With the expiration of the fifteen year period the packers were back again with their demands. Protracted negotiations followed. Finally, as a result of Prince's efforts, a new holding company for the enterprise, the petitioner, Chicago Stock Yards Company, was incorporated under the laws of Maine in 1911 with a cash capital of $1,000,000, and with broad power to purchase and lease real estate, to hold stocks and bonds of other corporations, to guarantee the obligations of others, and to carry on any other business which might seem to the company convenient to enhance the value of its properties. Prince became the owner of 80% of petitioner's capital stock, and Armour, the leading packer, the owner of 20%. The packers did not move away.

In 1920 Armour was ordered by a consent decree in the so-called Packers case to dispose of his shares in the Chicago Stock Yards Company. In 1922 Prince bought out Armour's shares in petitioner, with funds advanced by petitioner as a loan to Prince. Thus Prince became the sole stockholder in petitioner, and completely dominated its affairs thereafter. On June 1, 1932, F. H. Prince & Co., Inc., was organized under the laws of Maine, and its entire capital stock of 20,000 shares was issued for 48,000 common shares of petitioner owned by Prince. On June 3, 1932, Prince transferred to himself and his wife as trustees under a deed of trust, of which his relatives and friends were the beneficiaries, the 20,000 shares of F. H. Prince & Co., Inc., and since that date Prince has owned no stock in the latter company and the trustees have been the sole stockholders. This change in 1932 of the stock ownership in petitioner is assumed by both parties to be immaterial to the present litigation; in the deed of trust Prince reserved to himself the exclusive power to vote the 20,000 shares of stock of F. H. Prince & Co., Inc., and thus remained the dominant voice in petitioner.

Upon its formation in 1911 petitioner offered each common shareholder of the Jersey Company an option either (1) to have his common shares stamped with an agreement under which petitioner would guarantee such shareholder dividends of $9 per share on the Jersey Company common stock and the shareholder would assign to petitioner all dividends in excess of $9 per share, or (2) to exchange his shares for petitioner's 5% bonds on the basis of one share of Jersey Company common stock, par value $100, for $200 principal amount of petitioner's bonds, the bonds to be secured by the Jersey Company's common shares so exchanged. To provide for the purchase of all the Jersey Company's common stock under the second option above set forth, petitioner on October 2, 1911, executed a trust indenture authorizing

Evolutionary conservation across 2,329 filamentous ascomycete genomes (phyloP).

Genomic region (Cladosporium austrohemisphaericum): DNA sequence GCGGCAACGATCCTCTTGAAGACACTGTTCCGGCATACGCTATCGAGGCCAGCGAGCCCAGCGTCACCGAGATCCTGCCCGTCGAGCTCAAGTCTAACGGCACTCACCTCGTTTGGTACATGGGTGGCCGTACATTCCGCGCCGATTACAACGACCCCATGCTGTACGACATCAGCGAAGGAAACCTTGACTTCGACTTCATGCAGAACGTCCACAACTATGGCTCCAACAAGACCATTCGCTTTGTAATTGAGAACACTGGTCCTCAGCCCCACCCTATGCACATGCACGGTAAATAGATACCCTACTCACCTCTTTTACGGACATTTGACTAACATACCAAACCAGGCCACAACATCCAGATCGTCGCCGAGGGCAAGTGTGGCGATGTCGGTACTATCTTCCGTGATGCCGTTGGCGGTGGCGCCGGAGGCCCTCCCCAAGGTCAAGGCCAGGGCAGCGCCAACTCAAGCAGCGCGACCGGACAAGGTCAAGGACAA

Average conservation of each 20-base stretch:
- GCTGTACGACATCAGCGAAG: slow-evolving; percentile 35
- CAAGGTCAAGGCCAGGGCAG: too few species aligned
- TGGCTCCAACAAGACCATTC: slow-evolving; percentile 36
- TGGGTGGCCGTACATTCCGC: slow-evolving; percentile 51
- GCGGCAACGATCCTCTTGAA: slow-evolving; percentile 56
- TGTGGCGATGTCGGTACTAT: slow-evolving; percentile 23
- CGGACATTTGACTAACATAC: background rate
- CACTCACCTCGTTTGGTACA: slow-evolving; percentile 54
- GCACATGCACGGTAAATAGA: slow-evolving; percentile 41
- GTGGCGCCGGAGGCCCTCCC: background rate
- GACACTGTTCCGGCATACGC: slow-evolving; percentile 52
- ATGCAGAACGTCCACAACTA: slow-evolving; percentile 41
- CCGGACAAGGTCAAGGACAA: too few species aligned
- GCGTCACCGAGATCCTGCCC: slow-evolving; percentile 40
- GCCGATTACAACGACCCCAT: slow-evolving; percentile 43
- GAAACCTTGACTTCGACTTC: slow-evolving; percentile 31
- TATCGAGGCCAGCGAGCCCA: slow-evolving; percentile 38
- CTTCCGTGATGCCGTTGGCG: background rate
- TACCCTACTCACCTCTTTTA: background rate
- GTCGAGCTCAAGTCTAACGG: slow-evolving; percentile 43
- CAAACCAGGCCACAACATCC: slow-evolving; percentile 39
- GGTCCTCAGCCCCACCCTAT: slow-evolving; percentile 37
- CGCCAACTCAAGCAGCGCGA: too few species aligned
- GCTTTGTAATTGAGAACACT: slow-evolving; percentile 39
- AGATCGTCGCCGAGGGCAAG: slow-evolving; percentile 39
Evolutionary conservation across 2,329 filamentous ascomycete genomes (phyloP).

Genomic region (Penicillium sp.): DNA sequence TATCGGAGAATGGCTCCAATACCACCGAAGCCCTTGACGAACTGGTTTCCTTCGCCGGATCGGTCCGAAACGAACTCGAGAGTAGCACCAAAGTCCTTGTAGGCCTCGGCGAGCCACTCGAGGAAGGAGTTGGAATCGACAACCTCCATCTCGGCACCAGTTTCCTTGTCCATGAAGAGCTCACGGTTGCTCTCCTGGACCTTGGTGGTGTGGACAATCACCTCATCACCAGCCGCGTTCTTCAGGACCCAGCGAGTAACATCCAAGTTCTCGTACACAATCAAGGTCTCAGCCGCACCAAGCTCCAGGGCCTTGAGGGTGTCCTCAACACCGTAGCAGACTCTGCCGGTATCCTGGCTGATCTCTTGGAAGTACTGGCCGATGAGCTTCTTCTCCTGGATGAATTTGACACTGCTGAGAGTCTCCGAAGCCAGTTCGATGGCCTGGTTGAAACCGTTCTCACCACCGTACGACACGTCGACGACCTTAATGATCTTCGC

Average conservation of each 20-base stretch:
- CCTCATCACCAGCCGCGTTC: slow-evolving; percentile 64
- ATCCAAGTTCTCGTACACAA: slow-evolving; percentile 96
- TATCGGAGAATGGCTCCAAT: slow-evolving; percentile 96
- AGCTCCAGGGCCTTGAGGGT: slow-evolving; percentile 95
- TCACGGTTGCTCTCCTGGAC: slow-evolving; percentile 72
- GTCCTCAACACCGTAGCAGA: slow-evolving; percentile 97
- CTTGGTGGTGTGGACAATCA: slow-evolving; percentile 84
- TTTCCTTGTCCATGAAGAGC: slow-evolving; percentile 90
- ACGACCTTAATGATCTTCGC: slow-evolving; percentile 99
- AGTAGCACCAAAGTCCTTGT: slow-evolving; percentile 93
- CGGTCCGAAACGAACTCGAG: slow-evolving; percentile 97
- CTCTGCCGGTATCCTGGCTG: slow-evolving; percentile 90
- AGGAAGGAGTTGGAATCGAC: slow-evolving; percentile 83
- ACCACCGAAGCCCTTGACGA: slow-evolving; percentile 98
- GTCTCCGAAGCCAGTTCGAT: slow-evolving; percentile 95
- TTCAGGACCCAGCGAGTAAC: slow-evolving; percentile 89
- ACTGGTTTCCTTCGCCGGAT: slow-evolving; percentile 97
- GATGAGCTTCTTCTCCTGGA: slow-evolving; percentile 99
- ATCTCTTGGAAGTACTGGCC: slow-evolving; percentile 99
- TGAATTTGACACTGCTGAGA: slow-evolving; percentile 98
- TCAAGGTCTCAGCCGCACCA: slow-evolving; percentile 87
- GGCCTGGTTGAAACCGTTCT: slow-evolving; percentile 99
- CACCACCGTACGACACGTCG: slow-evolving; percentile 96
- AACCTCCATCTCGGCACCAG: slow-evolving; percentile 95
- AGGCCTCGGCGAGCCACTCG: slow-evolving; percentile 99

129 F.2d 942
the issuance of $13,000,000 5% 50-year callable gold bonds, secured by all the Jersey Company common shares owned or to be thereafter acquired by it. By August 31, 1914, petitioner had acquired in exchange for its bonds 31,075 Jersey Company common shares, and 33,922 shares had been stamped with the guaranty. During the succeeding years petitioner continually acquired more Jersey Company common stock, by purchase through the instrumentality of F. H. Prince & Co., a brokerage firm of which Prince was sole proprietor, and the principal business of which, apparently, was to facilitate operations of petitioner in connection with the stockyards enterprise. On December 31, 1929, petitioner had acquired 58,742 of the 65,000 shares outstanding. On December 31, 1933, it had acquired 60,336 shares, of which 31,310 were acquired in exchange for $6,262,000 par value of the petitioner's bonds and 29,026 for $4,979,352.19 in cash. In the years 1929-1933 petitioner acquired 2,362 shares of Jersey Company preferred stock at a total cost of $218,933.33; it had made no purchases of such stock prior to 1929

At some indefinite time after petitioner's formation Prince set as a goal the liquidation of the Jersey Company upon the expiration of its charter in 1940, the payment at or before that date of all the debts of petitioner, the Jersey Company, and their subsidiaries, and the complete ownership by petitioner of the whole stockyards enterprise debt free, and with an adequate working capital. In his direction of the affairs of petitioner up through the end of 1933, the last tax year now in question, Prince drove consistently toward the attainment of that goal.

Prince has been president of petitioner from the start. He became president of the Jersey Company; also chairman of the board of the Transit Company and chairman of the board of the Chicago Junction Railway Company. He dictated the policies and supervised the operations of the Jersey Company and all of its subsidiaries as well as of the subsidiaries of petitioner. He was enabled to do this, as the Board stated in its opinion, "through ownership of all the stock of the petitioner, which had virtual control through stock ownership of the other corporations."